La Viña inspired Burnt basque cheesecake


I went in search of a small cheesecake to serve for 2-6 people at home. I was intrigued with the burnt basque version that originated in Basque Country in Northern Spain. Chef Santiago Rivera needed to add a new dessert dish to his menu that was quick to make without compromising on flavour. It was created in 1990 in his restaurant La Viña in San Sebastian. Doing my research, I soon realised that I didn’t want to use a kilogram of cream cheese to learn. Cream cheese is exceptionally expensive. I had to find a way to scale the recipe to my small 15cm lose bottom baking pan.

Along the way I was also trying to find that perfect texture that most cheesecakes allude to, but elude entirely. Since 2020 I have been in search of the one cheesecake that came the closest to ✳︎my✳︎ expectations. It was from a legendary coffee shop that decided to close her doors after over 40 years of being in business. I was devastated to learn about their decision, as this was my go-to place to enjoy cheesecake when I felt I needed the comfort and joy. There is something very special about enjoying a homemade cake and even though this was from a coffee shop, I knew their story and it felt like family to me.

My memory triggered again on my recent trip to Spain. Brian and I were wondering around a market in Valencia and on a whim I bought a tarta queso at one of the stalls. As I handed over my euros, the man told me in his best English that it was an old family recipe. I wrapped it up and later that day when we returned to our apartment to enjoy an afternoon nap I remembered it. I was so mad with myself because I didn’t engage with the cheesecake man. I regretted not asking him more about it. We were so busy trying to cover as much new ground as possible that I never did get back to that stall. The tarta queso was absolutely heavenly and again I was reminded about my little coffee shop memory in East London.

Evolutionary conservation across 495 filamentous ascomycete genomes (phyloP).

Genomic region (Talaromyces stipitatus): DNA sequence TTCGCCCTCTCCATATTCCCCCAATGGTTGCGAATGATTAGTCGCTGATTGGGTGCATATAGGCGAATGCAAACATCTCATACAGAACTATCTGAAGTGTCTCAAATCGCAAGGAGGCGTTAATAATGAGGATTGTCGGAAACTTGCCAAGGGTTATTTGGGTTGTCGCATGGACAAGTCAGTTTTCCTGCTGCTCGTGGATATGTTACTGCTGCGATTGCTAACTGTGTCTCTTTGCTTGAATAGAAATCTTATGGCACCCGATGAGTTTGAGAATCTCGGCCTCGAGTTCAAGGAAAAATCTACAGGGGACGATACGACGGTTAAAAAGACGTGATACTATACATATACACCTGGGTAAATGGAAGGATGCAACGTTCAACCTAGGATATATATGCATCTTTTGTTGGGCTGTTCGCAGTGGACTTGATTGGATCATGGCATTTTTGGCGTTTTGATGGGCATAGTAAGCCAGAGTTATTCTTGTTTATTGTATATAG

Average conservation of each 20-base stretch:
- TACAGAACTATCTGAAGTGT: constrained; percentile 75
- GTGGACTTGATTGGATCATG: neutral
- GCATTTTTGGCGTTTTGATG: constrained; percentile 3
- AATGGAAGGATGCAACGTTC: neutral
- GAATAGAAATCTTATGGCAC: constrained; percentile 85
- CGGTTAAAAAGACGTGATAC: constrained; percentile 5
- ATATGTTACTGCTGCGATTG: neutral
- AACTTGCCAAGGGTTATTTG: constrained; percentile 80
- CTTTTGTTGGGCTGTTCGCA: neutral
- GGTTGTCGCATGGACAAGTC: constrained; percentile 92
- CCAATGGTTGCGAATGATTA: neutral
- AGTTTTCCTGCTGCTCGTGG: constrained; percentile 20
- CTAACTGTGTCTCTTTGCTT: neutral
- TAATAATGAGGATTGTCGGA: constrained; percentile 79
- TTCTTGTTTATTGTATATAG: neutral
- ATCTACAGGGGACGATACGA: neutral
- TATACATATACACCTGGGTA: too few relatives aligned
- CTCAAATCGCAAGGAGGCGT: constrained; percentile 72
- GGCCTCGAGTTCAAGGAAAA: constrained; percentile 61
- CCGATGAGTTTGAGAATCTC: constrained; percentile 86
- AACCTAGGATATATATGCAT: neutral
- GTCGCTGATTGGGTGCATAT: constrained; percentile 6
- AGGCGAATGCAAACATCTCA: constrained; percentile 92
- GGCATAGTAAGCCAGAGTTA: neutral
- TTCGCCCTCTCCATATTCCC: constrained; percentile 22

recipe testing 2 different types of cheese – my oven has a hot spot that is why the top one burnt a little more

On my return visit home I was all fired up to get cracking. I learnt there are only 5 ingredients in this recipe. Cream cheese, cream, sugar, eggs and flour. Last year I bought a book about scaling recipes so I thought I would use that knowledge along with all the other research that I pooled together. I tested various combinations and finally settled on the Philadelphia and créme fraïche version for my taste. I decided to leave out the flour because I read as the cheesecake doesn’t spend too long in the oven, the flour actually doesn’t have time to cook. I applied the principals of a baked custard to ensure it would set and it worked. I decided to add a dash of salt to balance the flavour and to reduce the sugar. I also remember a distinct vanilla flavour from my coffee shop memory.

I threw out my previous cheesecake methods and latched on to one I discovered from a food writer at the Los Angeles Times. Instead of using a stand mixer use a blender. I’ve got an old Kitchen Aid blender that I used for all of my testing. It’s a game changer!